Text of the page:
How To Kick Your Thyroid’s Ass Thylectable Reads Part II
A few months ago, I shared with you all some of my favorite go-to books in the realm of health and nutrition and today I’d like to introduce you to a few more must-reads. Personally, as a thyroid patient, being informed and educated is something I place as my top priority. These are books that are not necessarily directly related to thyroid health, yet they offer solutions for all of us to be healthy, no matter what the specific illness. These are the kind of books that have helped me grow my general health and food and wellness knowledge — all of which is so important for people like you and I — those with diagnosed chronic illness.
This woman knows her shit. A Registered Dietician and mother, Carol Simontacchi delves into the neuroscience of nutrition and explains how the food we eat either helps our brains to function or hurts them. Our moods, personality and disposition, and cognitive function are all intertwined and inextricably linked with food. Because depression and anxiety are often symptoms of thyroid disease, the solutions Simontacchi offers are reasonable and could potentially ease the mood disorders that are related to thyroid malfunction. She starts by examining the human brain, in utero, to infancy, childhood, adolescence, adulthood, and finally in Autism. She explains how our food industry sells us highly-advertised products that are addictive, nutrient-deficient, and concocted from a toxic mixture of chemicals. Because nutrients — vitamins, minerals, and enzymes that occur in natural, from-the-ground food — have been removed from the pseudofoods we buy at the grocery store. and because the body and brain require such nutrients, our cognition and moods are suffering.
Simontacchi stresses the importance of fatty acids and essential fatty acids, protein, fresh fruits and vegetables, and an elimination of processed carbohydrates, sugars, and allergens. She takes aim at dairy and explains why, although it does build big bodies, this does not necessarily mean it builds strong bodies or strong minds. And actually, much of the food we eat, dairy included, can mute serotonin receptors, thereby causing us to be on edge and unable to be calmed (she says this is especially true for children).
While this may sound overwhelming — the idea that food can and does affect the brain, considering the fact that our food choices can never be perfect — the uplifting news is that there is so much we can do to protect our brains from the damage caused by industrial food. , We have much more control than we realize. Real, nourishing food — including Omega 3s and vitamins, minerals, and enzymes — can and will fuel our minds. That is really good news.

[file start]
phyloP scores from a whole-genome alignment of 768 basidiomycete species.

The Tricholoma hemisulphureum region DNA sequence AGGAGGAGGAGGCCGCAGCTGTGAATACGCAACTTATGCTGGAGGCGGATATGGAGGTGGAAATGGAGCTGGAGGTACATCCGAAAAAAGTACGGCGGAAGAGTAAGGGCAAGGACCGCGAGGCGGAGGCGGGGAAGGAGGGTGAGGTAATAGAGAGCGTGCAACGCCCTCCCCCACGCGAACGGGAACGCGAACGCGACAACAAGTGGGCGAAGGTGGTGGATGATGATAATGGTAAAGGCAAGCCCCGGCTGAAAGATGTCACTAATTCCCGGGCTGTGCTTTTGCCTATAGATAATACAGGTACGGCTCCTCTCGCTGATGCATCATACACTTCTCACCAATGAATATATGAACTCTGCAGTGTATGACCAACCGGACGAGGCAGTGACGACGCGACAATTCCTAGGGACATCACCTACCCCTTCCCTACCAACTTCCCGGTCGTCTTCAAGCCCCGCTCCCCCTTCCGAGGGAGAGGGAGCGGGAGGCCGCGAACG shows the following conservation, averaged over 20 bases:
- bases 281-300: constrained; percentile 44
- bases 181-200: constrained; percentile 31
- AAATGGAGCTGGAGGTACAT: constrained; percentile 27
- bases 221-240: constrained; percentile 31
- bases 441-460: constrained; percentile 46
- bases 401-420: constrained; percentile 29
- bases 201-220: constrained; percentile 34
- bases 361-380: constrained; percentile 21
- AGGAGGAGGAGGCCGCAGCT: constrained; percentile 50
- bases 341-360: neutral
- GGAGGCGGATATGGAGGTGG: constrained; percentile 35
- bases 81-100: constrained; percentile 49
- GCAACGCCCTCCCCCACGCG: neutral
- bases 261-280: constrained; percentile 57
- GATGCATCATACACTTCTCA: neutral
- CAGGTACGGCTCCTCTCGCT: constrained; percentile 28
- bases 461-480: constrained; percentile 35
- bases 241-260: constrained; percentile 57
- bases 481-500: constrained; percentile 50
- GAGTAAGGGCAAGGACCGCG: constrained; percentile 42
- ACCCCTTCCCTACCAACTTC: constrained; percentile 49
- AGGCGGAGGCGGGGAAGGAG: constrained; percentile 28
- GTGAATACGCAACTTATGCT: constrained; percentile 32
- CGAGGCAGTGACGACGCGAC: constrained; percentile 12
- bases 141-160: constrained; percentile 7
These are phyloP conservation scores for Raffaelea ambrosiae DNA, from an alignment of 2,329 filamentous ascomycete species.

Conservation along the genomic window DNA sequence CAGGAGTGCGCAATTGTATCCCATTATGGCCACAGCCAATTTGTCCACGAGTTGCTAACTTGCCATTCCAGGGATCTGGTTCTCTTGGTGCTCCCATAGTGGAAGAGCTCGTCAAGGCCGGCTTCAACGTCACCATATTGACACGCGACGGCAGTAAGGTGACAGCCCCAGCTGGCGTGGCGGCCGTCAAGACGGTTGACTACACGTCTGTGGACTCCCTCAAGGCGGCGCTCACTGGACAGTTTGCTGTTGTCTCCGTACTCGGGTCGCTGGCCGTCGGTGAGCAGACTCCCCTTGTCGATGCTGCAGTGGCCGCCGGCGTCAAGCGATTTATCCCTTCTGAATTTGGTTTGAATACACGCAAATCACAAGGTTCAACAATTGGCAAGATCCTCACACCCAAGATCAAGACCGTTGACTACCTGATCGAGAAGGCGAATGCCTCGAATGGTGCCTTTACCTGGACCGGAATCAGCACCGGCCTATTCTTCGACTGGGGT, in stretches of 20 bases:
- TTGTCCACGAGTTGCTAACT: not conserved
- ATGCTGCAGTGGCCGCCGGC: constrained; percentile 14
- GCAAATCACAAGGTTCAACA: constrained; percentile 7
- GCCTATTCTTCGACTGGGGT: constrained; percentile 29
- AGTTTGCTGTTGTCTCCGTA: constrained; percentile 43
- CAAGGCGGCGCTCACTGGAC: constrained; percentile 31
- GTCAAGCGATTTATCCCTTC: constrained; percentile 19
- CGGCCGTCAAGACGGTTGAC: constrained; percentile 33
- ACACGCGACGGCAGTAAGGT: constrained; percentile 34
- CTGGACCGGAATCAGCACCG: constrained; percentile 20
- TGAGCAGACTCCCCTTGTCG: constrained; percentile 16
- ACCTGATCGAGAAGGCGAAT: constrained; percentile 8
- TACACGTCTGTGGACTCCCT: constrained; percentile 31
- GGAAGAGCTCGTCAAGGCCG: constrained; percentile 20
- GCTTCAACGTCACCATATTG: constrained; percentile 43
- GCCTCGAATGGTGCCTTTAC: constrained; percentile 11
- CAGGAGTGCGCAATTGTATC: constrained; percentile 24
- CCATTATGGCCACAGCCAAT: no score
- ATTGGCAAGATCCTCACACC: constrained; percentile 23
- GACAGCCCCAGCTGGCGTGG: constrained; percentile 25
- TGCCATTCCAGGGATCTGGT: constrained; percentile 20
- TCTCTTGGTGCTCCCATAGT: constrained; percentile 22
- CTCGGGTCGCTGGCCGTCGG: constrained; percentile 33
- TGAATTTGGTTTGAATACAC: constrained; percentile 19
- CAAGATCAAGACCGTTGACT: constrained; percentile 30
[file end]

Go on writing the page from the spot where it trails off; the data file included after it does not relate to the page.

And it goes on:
This is another must-read, especially for us thyroid peeps. If you’re interested in learning more about the pitfalls of soy, this is the book for you. Most of us in the thyroid community know that soy is considered a goitrogen and can decrease thyroid function and cause a goiter (and none of us want that). But what you may not know is that soy is also considered an estrogenic food, meaning it contains isoflavones, naturally-occurring estrogen hormones that we absorb when we consume.
In addition to soy, the book also delves into the realm of xenoestrogens — chemicals we are constantly and unwittingly surrounded by that also mimic natural estrogen and cause hormonal imbalance. As people who already have hormonal challenges (thyroid disease), this is important information. Plastics are one source of xenoestrogens, and we are bombarded by plastic everyday. The book’s author, Ori Hofmekler says these chemicals eventually hurt liver function, and also end up making us fat, sick, and tired. From blood sugar problems to obesity, Syndrome X and endocrine disruption, our bodies are overdosing on these estrogen-like chemicals and causing and imbalance in the natural homeostasis of the body.
As thyroid patients, we know to avoid soy, but we have to remember that soy is in nearly every processed food item we can buy — not just tofu or soymilk. Whether it be vegetable oil (soy), or soy lecithin (an emulsifier and thickening agent), we can be inadvertently eating too much of the stuff. Xenoestrogens are also found in pesticides, food preservatives, sunscreens, paints, dyes, lubricants, adhesives, and lotions (to name a few) that act as too much estrogen in our bodies. The more of these we can get rid of, the better for our total health and wellbeing. The Anti-Estrogenic Diet also offers recipes and practical tips for living.
Until Next Week,
Have a question, comment, story, love letter, or rant/rave to send me?: Liz@DearThyroid.com
Check out How To Kick Your Thyroid’s Ass Thylectable Reads.